In this poetic memoir of a rough and tumble life, from her backwoods childhood without boundaries to a California urban adulthood filled with triumphs and disasters, Cassandra Dallett spares no details in a poetry memoir that reads like the love child of Charles Bukowski and Elizabeth Bishop. These are stories of an outsider, a perpetual misfit, offering a ceasefire in the war she wages with herself.
This is the first in a series of chapbook length releases by the Pedestrian Press which will feature Bay Area poets of note. The Waters Wars was previously published in a limited edition (10 copies only) release, as a collaboration between Pedestrian and Gorilla Press. The text has been revised and expanded, with new poems added, making it more than double the size of the original. These poems are an exciting new part of Dallett's body of work. She writes with eloquence about the drought, her concerns as the mother of a young black man in a country where police violence and the prison industrial complex affect that group disproportionately, among other topics relating to sex, race, class, gentrification, and issues of human identity in general. Dallett's signature poetic voice continues to evolve in unexpected ways.
"Cassandra Dallett writes like a feminist self-aware Charles Bukowski. Sure there's plenty of sex, drugs, violence, and rock 'n' roll, but there's a lot of quiet 'spots of time,' as Wordsworth would say, where the clearly defined and explained devolves into the philisophical, and the stereotype changes into a nuanced portrait...Dallett never apologizes for or shies away from her own faults, cravings, addictions, and mistakes."—Christine Hamm, author of Echo Park (BlazeVOX, 2011)
Full-length collection of contemporary love poetry by Oakland, CA Beast Generation poet Cassandra Dallett, exploring the "Bad Sandy" appeal in love and in relationships. In the words of the poet, "These poems tell the story of a woman who comes to find that it wasn't really a Danny Zuko she needed to love her, but her own sweet-crazy Bad Sandy self."
"When I was ten we moved to a mountain in Corinth, Vermont. My mother left shortly after the move and I lived with my dad and a revolving cast of his girlfriends their kids and other strange characters he took in, with no toilet or electricity for almost five years. I left for good when I was fifteen with a shaved head, combat boots, a boom box, and a homemade duffel bag. I landed in the Fillmore where I lived with my mother’s youngest sister. I was a punk rock kid, still too big, too sexual, and terribly shy. But I had learned to drink the shyness away and I had gotten tangled up with the skinheads. The alternative high school I ended up going to was run by a black revolutionary principal. It was there that I got deeply into hip-hop and black literature like Toni Morrison and Zora Neal Hurston. I learned to read late, but once I did, reading was my thing. I also found Charles Bukowski around that time and that was a turning point for me. It took twenty years before I started writing but once I read Bukwoski I knew I would write."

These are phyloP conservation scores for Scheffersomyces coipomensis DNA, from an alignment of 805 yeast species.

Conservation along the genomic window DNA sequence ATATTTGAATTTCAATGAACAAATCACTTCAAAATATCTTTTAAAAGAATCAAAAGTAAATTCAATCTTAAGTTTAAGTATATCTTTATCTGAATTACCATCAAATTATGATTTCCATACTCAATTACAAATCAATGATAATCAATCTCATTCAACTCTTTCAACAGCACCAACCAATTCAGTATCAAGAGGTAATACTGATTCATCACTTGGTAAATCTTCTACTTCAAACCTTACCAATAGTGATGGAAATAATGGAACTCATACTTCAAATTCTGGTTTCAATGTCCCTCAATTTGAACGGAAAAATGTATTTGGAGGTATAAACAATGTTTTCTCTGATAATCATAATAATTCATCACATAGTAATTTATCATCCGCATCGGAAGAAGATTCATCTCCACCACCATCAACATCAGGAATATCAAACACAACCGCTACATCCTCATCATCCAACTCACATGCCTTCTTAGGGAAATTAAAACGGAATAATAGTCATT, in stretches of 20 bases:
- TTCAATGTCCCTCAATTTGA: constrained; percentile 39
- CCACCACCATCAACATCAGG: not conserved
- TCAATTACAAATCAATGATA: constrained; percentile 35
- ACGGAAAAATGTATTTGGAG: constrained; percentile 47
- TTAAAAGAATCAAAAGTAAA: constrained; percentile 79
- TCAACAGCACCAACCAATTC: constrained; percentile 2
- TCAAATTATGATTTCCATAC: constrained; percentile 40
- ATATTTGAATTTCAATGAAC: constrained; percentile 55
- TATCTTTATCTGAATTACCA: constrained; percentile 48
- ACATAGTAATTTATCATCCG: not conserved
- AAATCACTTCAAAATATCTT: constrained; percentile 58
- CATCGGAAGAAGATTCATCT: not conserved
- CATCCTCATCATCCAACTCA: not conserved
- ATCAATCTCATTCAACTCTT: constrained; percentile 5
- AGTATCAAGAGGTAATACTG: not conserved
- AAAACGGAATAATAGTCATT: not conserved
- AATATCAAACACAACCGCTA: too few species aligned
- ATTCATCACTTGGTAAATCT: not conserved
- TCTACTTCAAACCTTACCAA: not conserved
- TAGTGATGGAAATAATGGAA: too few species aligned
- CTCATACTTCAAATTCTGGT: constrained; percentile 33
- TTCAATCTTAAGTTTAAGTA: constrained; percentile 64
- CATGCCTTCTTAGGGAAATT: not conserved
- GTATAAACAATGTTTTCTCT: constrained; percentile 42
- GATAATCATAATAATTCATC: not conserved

Pearl Tongue, was published by be about it press in June, 2015. Dallet is a powerhouse of a poet and we are so happy to publish this amazing collection of poems which are at once soft and emotive and raw and you’ll be nodding your head saying yes the whole time reading.
Mud Pond is a full length collection of poems, starting with a hippy childhood in Vermont, rolling brutally through a punk rock adolescence in San Francisco, and landing as a restless adult fighting her way free from a suffocating relationship in Oakland, CA
The Problem With Text Messages
book of poetry that explores the devastation of breaking up a family and breaking out of shame short narrative poems
Every Other Week
How does one fall in love, and stay, in love and support of a partner suffering post traumatic stress disorder from a life of incarceration and street violence..